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eyecon
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PostPosted: Tue May 01, 2012 3:35 pm    Post subject: Track sizes Reply with quote

Getting my car registered in the ACT so I've got this engineer going over the car and I'm having to jump over a few hoops (more like bending over and legs spread wide open if you ask me). At the moment it's too low, there's oil coming out from somewhere at the top of the gearbox, the diff and seals are shagged, blah blah blah.

One of the things the engineer has asked is the track sizes/dimensions for the Piazza. Apparently he thinks there are 3 different track sizes. Does anyone know the 3 sizes, and which one applies in Australia?
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Bugle
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PostPosted: Tue May 01, 2012 8:54 pm    Post subject: Reply with quote

The track width for Australian delivered Piazzas is 1355mm front, 1380mm rear.

Older Japanese ones with 13 inch rims had a narrower track, but obviously doesn't apply here.
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eyecon
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PostPosted: Tue May 01, 2012 9:09 pm    Post subject: Reply with quote

Excellent Bugle. Thanks and I will pass that on. I wonder what the other two track measurements were. I'll try and dig that out from somewhere.
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eyecon
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PostPosted: Tue May 01, 2012 10:09 pm    Post subject: Reply with quote

Did some scratching around on isuzuperformance site.
'83-'87 non turbo US models: front 1356mm, rear 1369mm.
'83-'89 turbo US models (including '87 RS): Front 1353mm, rear 1384mm
'88-'89 non turbo US models: Front 1353mm, rear 1384mm

Bugle as you can see the Aus spec differs in few mm front and rear to the US spec. I can understand the rear being different due to GMH's infinite wisdom to change to the banjo style. But why would the front be out by 2mm, or this just a inch-to-mm conversion anomaly?
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Bugle
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PostPosted: Wed May 02, 2012 12:19 am    Post subject: Reply with quote

US turbo and 88/89 non turbo had the banjo rear end too, which would probably explain why the 83-87 non turbo rear track is a fair bit narrower.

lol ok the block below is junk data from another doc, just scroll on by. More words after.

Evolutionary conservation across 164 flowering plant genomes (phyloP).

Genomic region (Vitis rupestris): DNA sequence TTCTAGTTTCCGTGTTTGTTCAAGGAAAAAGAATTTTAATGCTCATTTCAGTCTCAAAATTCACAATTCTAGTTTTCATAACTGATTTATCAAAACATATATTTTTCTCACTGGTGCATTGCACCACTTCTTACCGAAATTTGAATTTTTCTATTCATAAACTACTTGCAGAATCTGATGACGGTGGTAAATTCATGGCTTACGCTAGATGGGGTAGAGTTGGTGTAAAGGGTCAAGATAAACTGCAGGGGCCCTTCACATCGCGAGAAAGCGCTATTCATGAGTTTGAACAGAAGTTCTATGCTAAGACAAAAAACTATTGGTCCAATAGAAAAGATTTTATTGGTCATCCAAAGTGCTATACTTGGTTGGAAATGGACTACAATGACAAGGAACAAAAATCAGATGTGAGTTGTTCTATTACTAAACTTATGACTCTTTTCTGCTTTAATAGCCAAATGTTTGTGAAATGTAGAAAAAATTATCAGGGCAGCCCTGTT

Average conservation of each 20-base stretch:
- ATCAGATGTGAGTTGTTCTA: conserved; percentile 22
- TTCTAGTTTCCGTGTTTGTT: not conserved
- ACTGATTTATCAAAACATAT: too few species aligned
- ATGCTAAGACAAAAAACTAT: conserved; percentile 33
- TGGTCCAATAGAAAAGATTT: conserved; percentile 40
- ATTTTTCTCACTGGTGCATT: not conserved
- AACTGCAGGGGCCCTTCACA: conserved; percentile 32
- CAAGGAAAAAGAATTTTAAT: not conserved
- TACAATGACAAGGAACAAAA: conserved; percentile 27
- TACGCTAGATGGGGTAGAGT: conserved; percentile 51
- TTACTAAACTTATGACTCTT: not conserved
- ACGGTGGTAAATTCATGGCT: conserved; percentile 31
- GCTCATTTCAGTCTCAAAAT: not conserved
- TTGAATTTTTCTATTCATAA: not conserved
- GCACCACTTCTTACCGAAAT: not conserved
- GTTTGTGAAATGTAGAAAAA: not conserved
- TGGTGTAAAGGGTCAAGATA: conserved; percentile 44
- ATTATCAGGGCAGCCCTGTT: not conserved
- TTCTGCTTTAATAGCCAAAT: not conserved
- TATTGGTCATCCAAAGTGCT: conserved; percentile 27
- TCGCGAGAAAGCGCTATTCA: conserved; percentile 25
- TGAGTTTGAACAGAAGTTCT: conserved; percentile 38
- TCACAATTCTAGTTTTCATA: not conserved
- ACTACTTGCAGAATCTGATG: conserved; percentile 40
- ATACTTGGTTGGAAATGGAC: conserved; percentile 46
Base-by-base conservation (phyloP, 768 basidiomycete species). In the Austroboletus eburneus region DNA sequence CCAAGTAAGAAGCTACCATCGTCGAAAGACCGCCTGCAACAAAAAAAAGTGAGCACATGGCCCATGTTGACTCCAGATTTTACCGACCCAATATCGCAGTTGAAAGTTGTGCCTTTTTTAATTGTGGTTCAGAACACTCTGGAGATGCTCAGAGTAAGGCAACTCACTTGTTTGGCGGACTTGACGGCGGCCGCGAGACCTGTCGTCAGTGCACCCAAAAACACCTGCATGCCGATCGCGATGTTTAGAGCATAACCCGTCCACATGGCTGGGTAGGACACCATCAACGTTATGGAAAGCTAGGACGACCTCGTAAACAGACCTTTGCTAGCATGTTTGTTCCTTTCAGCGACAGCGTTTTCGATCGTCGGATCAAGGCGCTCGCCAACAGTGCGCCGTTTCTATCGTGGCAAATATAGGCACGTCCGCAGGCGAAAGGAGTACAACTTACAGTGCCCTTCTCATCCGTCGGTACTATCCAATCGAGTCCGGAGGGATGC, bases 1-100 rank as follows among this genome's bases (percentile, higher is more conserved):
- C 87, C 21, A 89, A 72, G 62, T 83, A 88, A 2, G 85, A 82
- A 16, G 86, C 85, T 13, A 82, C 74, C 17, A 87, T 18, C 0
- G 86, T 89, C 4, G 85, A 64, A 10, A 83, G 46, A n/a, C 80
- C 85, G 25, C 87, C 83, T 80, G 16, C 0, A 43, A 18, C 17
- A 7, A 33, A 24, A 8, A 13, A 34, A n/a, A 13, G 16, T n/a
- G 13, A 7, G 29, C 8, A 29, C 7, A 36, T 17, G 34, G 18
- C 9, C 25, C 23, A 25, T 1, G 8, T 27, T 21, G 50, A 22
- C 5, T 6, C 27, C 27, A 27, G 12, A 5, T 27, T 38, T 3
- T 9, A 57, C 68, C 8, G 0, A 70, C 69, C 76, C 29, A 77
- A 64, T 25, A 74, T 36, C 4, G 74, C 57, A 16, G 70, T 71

Front track would vary that much from a slight change in ride height, or even manufacturing tolerances.
Rear track doesn't change with ride height but 4mm difference might be within manufacturing tolerances too. Or it just got messed up in conversion to imperial and then back again.
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eyecon
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PostPosted: Wed May 02, 2012 7:07 am    Post subject: Reply with quote

Interesting. Didn't realise US used the banjo diffs as well. Now I'm curious as to what the JDM track dimensions were.
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Bugle
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PostPosted: Wed May 02, 2012 2:46 pm    Post subject: Reply with quote

I've got some JDM sales brochures
1984 (3 link only)
1355mm front, 1370mm rear for 14" rims (4ZC1-T & G200W)
1345mm front, 1355mm rear for 13" rims (G200Z)

1989 Piazza Nero brochure
Handling by Lotus (5 link rear) 1355mm front 1380mm rear
Irmscher (3 link rear) 1360mm front, 1370mm rear
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eyecon
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PostPosted: Wed May 02, 2012 7:13 pm    Post subject: Reply with quote

Thanks Bugle. Just found out the front track is 10mm too wide, and needs to be brought back to factory track width. I bought the car with the Hopper Stoppers Gemini front brake upgrade kit (300mm VT disks and calipers) already installed. My mechanic seems to think he will be able to do something to bring it back to factory width. Don't know what he's thinking of but I can already think of a solution and it is related to the current camber settings on the car, and is therefore nothing to do with the brake upgrade.

With the front tyres scrubbing badly on the inside edge due to it's current camber setting the obvious solution will be to re-adjust the upper control arm to try and bring the camber setting closer to 0 degrees. This should bring in the front track enough to make the difference. I'm led to believe there is some room for adjustability in the upper control arm. Is that right archangel? Two issues will then be fixed at the same time if that makes sense.


Last edited by eyecon on Thu May 03, 2012 1:40 pm; edited 1 time in total
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Bugle
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PostPosted: Thu May 03, 2012 1:32 pm    Post subject: Reply with quote

You probably mean 'camber'. The track would decrease if you reduced negative camber as the bottom of the tyres would come in as the top gets pushed out. You can get adjustable ball joints with slotted mounting holes to adjust camber.
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eyecon
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PostPosted: Thu May 03, 2012 1:37 pm    Post subject: Reply with quote